How Kitchen became the New Living Room with Toni Perry
Interview by Designer Maxwell Alexander, Editor in Chief, Hudson Valley Style Magazine
Photography: Duncan Avenue Studio
Let’s just admit it: the concept of a living room as we know it is gone! The kitchen takes a center stage in almost every home.
We sat down or rather stood up around a granite kitchen counter with Realtor® Toni Perry who just listed an amazing Hudson Valley Style bi-level ranch home in Highland, NY. On top of being a Realtor®, Toni has more than 30 years of experience running a catering business, so she knows a thing or two about Kitchens and what happened to the Living Rooms.
But first of all, where did the Living Room come from in the first place? In Western Architecture, we can track down its roots to a Front, Reception, Lounge, Grand or a Sitting room that historically served as a space to welcome guests to a residence and socialize. We often find those rooms in victorian and colonial homes just off the entrance to a residence. In huge mansions of the previous centuries, those spaces were grand, often boasting 2-story high ceilings and one-of-a-kind staircases.
With the democratization of residential architecture came a smaller version of the Grand Room that also found a new and less glamorous purpose – to accommodate placement of a couch and a television set. Television was one single technology that defined the 20th century and was a ubiquitous part of everyone’s life taking center stage right there on the wall in your living room. At the same time, in the floorplan of a home, Kitchens moved closer to Dining Rooms and often opened up into the dining and living spaces. “I have a small Kitchen but for the size, a lot of countertops and there is also an area for seating at the counter and I am usually on the other side prepping and talking to guests from there. I spend most of my time in the Kitchen at that spot,” – said Toni Perry.
In American residential architecture, split-level home, a variation of a ranch-style home, became one of the most popular new construction choices throughout the 20th century and was an example of introduction of the “open concept” floorplan into everyday life.
Technology evolved and so has the functionality of our homes. As television, multimedia content, and for the most part, social interactions migrated into hand-held devices, TV sets find themselves more and more obsolete and thus the concept of a 20th-century living room is at its dawn.
“In my experience, the Kitchen has become the most important room in the home. I feel we have become a “foodie” society. We talk about food, read about food, and watch programs about food. Where better to spend your time (and money) than in the kitchen. Everyone gravitates there naturally now.” – added Toni.
Maxwell: “Now what is next for the Living Room, literally merge with a Kitchen?”
Toni Perry: “Absolutely! As the Kitchen has become The New Living Room, you want to have as much access to it, physically and visually, as you can. The way to accomplish this by an Open Concept Floor Plan. Everyone may not be able to fit in the kitchen but with the open floor plan, you still have a visual connection to it regardless of where you might be or what you might be doing.”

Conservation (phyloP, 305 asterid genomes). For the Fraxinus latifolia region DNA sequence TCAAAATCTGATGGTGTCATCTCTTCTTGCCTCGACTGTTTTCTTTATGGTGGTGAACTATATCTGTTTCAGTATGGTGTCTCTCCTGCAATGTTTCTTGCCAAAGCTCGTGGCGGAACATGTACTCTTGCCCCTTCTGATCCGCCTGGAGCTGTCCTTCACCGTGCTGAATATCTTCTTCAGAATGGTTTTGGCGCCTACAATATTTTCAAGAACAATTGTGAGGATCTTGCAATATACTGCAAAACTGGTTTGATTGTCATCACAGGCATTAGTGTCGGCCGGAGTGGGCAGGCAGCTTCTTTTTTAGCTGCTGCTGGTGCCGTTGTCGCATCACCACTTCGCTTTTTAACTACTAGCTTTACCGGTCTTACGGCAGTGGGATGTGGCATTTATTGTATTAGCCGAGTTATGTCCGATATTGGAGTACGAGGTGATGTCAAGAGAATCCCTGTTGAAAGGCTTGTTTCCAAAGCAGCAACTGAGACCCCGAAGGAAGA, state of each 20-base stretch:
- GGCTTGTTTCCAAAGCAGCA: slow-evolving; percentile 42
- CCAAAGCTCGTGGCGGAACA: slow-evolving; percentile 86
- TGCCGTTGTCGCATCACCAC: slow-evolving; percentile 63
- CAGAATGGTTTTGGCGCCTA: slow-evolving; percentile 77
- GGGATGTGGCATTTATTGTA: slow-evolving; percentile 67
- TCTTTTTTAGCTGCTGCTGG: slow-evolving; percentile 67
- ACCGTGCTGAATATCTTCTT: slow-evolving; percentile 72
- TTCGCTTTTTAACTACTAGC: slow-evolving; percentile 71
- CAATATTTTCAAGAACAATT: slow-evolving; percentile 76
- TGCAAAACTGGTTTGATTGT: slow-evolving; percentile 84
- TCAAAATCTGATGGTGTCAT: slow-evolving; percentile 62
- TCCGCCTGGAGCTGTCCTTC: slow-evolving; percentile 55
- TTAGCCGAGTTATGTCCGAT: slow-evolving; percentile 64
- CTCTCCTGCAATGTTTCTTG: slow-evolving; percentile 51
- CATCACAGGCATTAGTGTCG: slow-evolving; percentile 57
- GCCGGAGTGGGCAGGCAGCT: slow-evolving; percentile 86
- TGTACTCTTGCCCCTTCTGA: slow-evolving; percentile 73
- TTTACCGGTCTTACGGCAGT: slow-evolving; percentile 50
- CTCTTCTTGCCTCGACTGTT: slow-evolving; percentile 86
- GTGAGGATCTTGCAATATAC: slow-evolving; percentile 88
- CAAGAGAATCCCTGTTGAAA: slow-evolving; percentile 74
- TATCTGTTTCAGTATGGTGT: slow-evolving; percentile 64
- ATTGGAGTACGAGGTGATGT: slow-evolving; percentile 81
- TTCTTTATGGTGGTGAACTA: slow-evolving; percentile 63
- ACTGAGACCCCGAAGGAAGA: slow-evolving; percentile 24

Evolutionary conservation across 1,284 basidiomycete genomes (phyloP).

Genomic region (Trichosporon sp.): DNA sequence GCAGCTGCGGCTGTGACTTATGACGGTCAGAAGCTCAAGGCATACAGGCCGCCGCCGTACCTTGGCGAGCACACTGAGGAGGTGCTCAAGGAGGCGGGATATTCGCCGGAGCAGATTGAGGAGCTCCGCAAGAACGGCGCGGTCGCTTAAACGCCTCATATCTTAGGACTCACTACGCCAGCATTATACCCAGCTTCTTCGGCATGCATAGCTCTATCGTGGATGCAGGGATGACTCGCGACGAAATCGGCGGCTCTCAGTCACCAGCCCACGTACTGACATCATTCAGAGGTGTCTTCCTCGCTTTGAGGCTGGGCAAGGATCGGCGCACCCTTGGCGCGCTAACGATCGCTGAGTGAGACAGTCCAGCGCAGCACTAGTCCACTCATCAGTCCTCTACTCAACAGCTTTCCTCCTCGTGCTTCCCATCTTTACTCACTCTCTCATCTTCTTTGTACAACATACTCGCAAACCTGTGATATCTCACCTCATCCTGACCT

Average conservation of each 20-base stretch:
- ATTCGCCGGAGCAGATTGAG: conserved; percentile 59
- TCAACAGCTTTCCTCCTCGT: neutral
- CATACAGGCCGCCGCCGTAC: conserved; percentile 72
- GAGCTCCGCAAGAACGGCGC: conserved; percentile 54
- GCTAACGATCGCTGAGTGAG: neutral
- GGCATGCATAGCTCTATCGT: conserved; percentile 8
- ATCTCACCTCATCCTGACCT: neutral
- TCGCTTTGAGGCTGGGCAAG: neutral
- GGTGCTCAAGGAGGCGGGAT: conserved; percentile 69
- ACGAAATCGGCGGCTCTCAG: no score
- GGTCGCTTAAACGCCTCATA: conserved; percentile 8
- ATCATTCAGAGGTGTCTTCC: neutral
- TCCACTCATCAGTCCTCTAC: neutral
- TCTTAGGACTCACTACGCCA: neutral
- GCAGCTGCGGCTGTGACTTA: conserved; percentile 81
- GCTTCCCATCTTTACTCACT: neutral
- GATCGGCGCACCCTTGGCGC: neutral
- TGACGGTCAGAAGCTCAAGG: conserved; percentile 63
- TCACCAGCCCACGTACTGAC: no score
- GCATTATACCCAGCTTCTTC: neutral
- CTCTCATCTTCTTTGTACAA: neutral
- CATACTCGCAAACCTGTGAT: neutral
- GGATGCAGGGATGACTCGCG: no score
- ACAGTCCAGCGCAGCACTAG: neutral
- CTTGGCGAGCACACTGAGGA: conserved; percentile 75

Maxwell: “So what is your opinion on the impact of the Open Concept Trend in Real Estate Industry? Architecture? Interior design?”
Toni Perry: “The impact is great. Now that the Kitchen/Dining area/Living Room, and any other space that is included, is all in visual range of each other, flow, design, color, texture, is now being looked at differently. In the past, a kitchen could be a completely different theme then let’s say the dining room. You could have a country/informal style kitchen and when you go into the dining room that was closed off by doors and walls, you could have had a formal feel in a completely different color scheme. The appliances really didn’t matter much except for function because few people saw them. Now they are part of the design an decorating. All the “rooms” in an Open Floor Plan need to blend well with color and texture. You now find a lot of wood flooring in the Kitchen to blend well with the rest of the space or you find tile in the Living Room area for the same purpose; to blend well with the use of it in the kitchen area. Wall to wall carpeting, for the most part, has been left in the past. Also, with open floor plans, the ceiling heights come into play. If the floor plan is open the use of higher ceilings has played a role. Then there’s lighting; I can go on and on…”
Maxwell: “We are in a split-level or bi-level ranch home now, this architectural design was one of the first to use an open concept floorplan. Have you noticed an increase in the popularity of these homes in recent years? Do you see an evolution of the concept in newer construction homes?”
Toni Perry: “Quite so. I was recently in North Carolina visiting friends who purchased a home in a newly developed community. I visited a few of the 2,500 homes that have been built there in the past 5 years (with 5,500 to go) and they all boast an Open Floor Plan. It gives a casual feel for a living but done beautifully with a choice of appliances, textiles, flooring, color. I think people feel more comfortable in an open concept space whether they are living in a home or are visiting. You’re always part of the happenings.”
It seems like the Open Concept Floor plan has gained its popularity across all generations, but if you are interested in what it takes to Design Your Kitchen Like a Millennial, read this article from our Winter 2019 Issue that explores in-depth Kitchen Design Trends of the Millennial Generation.